Lending to small US businesses is making a comeback on Wall Street, with 12 investment firms arranging $1.38 billion (Dh5.06 billion) of initial stock offerings to funnel cash to the nation's biggest job creators.
Oaktree Capital Management LP, Crescent Capital Group LP and Churchill Financial Holdings LLC are forming so-called business development corporations (BDCs), which typically lend to businesses with annual revenue of less than $500 million, according to filings with the US Securities and Exchange Commission. The wave of BDCs is the largest in at least seven years, based on data from Ipreo Holdings LLC in New York.
While the Federal Reserve has flooded the financial system with trillions of dollars over the past three years, obtaining credit remains a challenge for many borrowers that don't have access to capital markets. A lack of credit is also hindering the labour market recovery, with unemployment hovering above 9 per cent. Companies with fewer than 50 employees accounted for more than half of new jobs created in the past decade.
"Capital needs to start getting down to the middle market and then below to the innovators," said Leon Wagner, who co-founded GoldenTree Asset Management LP, a New York hedge fund focused on debt markets. "That's what America needs to get deployed into the economy for significant growth to occur."
Small businesses have had fewer financing options since institutions such as CIT Group Inc. and CapitalSource Inc. cut lending following the 2008 bankruptcy of Lehman Brothers Holdings Inc. Companies with annual earnings before interest, taxes, depreciation and amortisation (EBITDA) of $50 million or less obtained $7.25 billion of syndicated loans in the US this year, while banks and investors supplied larger borrowers with $229.4 billion, according to Standard & Poor's Leveraged Commentary and Data.
Banks, trying to rebuild following $2 trillion of writedowns and losses since the start of 2007, continue to favour government and related bonds to making loans. Holdings of such debt has risen 44 per cent to $1.68 trillion since October 2008, while commercial and industrial loans outstanding have fallen 31 per cent to $1.26 trillion, Fed data show.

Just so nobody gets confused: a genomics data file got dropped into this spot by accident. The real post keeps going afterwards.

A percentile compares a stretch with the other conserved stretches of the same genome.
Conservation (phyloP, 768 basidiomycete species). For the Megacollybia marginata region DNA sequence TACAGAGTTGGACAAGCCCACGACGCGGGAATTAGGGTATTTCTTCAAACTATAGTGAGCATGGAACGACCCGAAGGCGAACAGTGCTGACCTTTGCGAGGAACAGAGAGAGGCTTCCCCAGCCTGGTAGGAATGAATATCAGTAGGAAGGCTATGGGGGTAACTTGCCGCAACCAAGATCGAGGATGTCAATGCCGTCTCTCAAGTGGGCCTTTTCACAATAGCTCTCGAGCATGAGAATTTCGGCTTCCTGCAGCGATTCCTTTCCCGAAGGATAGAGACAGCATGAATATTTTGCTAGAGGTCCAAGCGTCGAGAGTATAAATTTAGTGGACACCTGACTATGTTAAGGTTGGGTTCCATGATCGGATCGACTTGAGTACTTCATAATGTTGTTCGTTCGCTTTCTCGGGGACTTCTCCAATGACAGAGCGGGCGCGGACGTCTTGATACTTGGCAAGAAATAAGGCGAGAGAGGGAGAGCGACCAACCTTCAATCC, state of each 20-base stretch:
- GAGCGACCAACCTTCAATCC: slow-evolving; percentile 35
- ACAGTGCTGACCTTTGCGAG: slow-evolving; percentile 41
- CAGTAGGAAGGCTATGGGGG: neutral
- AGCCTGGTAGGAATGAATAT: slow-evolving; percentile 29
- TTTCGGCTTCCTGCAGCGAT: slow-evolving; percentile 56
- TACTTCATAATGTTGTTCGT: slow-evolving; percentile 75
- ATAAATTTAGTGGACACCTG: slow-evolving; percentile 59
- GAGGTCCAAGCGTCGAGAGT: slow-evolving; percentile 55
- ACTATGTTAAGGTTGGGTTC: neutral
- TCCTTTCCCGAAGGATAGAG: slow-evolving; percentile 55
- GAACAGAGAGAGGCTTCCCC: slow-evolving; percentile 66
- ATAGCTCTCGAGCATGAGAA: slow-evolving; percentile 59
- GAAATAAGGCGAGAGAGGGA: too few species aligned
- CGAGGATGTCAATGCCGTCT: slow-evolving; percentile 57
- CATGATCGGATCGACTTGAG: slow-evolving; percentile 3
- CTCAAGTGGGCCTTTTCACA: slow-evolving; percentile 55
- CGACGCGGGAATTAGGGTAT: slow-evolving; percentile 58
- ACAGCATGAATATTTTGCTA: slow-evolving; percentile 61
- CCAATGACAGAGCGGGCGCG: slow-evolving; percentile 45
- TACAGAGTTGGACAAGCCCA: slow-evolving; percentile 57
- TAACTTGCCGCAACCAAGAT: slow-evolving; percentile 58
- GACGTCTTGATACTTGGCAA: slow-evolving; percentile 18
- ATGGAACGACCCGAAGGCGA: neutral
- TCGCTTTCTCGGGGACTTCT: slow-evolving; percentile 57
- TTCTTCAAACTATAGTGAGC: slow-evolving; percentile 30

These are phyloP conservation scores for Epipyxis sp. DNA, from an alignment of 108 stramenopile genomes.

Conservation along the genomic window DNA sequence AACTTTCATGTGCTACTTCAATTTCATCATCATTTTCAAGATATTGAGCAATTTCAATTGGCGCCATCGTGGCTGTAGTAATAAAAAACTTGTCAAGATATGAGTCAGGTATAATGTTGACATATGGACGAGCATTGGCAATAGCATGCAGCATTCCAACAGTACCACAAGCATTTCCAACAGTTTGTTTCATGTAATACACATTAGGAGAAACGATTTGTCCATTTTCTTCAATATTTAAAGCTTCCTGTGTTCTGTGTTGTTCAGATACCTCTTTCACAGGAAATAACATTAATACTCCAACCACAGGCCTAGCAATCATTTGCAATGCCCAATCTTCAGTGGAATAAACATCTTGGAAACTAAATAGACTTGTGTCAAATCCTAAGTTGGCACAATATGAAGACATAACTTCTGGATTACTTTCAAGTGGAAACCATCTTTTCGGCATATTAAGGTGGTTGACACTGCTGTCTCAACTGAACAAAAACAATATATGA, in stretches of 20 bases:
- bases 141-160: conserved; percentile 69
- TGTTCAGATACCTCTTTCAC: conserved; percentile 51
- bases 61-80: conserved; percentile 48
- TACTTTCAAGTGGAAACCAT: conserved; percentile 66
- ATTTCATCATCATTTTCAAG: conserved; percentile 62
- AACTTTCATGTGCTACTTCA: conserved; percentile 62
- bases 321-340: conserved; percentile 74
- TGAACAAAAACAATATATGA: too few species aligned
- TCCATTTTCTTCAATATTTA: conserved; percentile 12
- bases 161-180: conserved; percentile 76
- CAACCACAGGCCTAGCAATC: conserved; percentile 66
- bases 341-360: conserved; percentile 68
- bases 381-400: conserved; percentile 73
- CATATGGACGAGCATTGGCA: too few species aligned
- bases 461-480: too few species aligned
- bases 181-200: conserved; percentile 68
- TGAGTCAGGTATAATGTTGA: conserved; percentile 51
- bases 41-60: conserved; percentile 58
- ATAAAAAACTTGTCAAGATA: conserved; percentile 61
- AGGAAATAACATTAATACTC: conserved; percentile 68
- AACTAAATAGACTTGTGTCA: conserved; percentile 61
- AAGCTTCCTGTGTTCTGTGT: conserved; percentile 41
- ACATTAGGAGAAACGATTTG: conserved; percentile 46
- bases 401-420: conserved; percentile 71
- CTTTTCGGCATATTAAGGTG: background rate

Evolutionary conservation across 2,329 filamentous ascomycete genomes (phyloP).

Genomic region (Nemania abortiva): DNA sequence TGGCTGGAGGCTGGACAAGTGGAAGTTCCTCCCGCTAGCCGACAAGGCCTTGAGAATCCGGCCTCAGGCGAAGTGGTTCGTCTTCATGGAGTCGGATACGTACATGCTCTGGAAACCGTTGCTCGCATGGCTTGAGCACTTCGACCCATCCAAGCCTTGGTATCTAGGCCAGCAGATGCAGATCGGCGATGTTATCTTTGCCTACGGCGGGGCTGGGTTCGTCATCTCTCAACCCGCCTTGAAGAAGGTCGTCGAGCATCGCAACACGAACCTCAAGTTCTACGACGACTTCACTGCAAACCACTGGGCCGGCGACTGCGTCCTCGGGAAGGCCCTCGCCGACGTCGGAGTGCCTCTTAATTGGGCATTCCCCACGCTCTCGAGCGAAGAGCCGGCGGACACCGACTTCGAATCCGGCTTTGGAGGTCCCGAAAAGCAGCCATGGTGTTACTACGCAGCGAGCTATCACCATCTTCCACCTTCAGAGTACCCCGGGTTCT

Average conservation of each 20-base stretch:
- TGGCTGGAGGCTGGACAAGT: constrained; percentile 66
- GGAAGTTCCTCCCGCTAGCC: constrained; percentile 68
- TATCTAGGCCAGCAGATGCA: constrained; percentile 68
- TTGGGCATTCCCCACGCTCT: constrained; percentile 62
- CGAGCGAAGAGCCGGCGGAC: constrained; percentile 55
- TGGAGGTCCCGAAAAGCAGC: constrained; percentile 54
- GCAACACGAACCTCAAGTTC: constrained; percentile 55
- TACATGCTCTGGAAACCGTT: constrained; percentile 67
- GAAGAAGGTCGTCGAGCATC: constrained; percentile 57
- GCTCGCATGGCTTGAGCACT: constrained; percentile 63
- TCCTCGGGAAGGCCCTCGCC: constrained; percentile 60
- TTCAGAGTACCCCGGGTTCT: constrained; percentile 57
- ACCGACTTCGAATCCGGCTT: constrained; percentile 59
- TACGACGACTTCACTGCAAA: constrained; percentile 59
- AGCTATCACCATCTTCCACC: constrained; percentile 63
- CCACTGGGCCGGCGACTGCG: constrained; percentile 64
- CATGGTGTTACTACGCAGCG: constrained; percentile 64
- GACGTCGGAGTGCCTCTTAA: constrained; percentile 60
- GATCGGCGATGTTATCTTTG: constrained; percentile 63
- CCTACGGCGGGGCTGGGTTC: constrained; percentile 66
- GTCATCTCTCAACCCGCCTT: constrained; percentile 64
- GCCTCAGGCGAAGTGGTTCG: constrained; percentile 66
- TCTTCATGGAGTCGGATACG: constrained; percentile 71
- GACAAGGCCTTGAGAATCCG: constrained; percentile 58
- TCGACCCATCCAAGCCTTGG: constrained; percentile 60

Those that can get loans paid 1.79 percentage points more in interest than large corporations in the first quarter, according to UBS AG, which is an attraction to Oaktree and the other debt investment firms faced with record-low yields on company bonds.
Small businesses are the backbone of the economy. Companies with fewer than 50 employees accounted for 64 per cent of private-sector jobs created in 2006, according to Automatic Data Processing Inc. This year, it's 48 per cent. Small businesses have struggled to obtain credit since business development funds were hit when credit markets seized up starting in 2008. CIT, the New York-based business lender, filed for bankruptcy in November 2009.
CapitalSource, the Chevy Chase, Maryland-based lender to small businesses, reduced total loans to $6 billion in the year ended in December, from $8.1 billion in 2009 and $9.3 billion in the prior year, according to data compiled by Bloomberg. Allied Capital Corp., one of the oldest BDCs, sold itself to Ares Capital Corp. in 2010, after its auditors said they had "doubt about the company's ability to continue as a going concern". Apollo Investment Corp. fell 92 per cent to a low of $2.05 on March 20, 2009 from a high of $24.13 on June 18, 2007. The company has since risen to $10.65 in Nasdaq Stock Market trading.
"I like the BDCs as a whole," said Michael Turner, a commercial finance analyst at Compass Point Research & Trading LLC in Washington. "The thing I'm always mindful of is, are we in the middle of a big bubble?"
Firms starting a BDC are typically able to double the amount of money they raise by selling stock through borrowing an equal sum. Average annual yields on BDCs range from 8 to 10 per cent.
There are 32 publicly traded BDCs, with the biggest being Ares and American Capital Ltd.
They pay little or no corporate income tax in return for distributing at least 90 per cent of taxable income to shareholders.
Financing for small companies may heat up as private-equity firms invest the more than $300 billion they have raised over the next three-to-five years, a portion of which may fund purchases of business with lower annual revenue, according to a JPMorgan Chase & Co. report published on May 31.
While Fed data show commercial and industrial loans are down from the peak in October 2008, they are up 4.7 per cent from the post-crisis low of $1.21 trillion in September.
From / Gulf News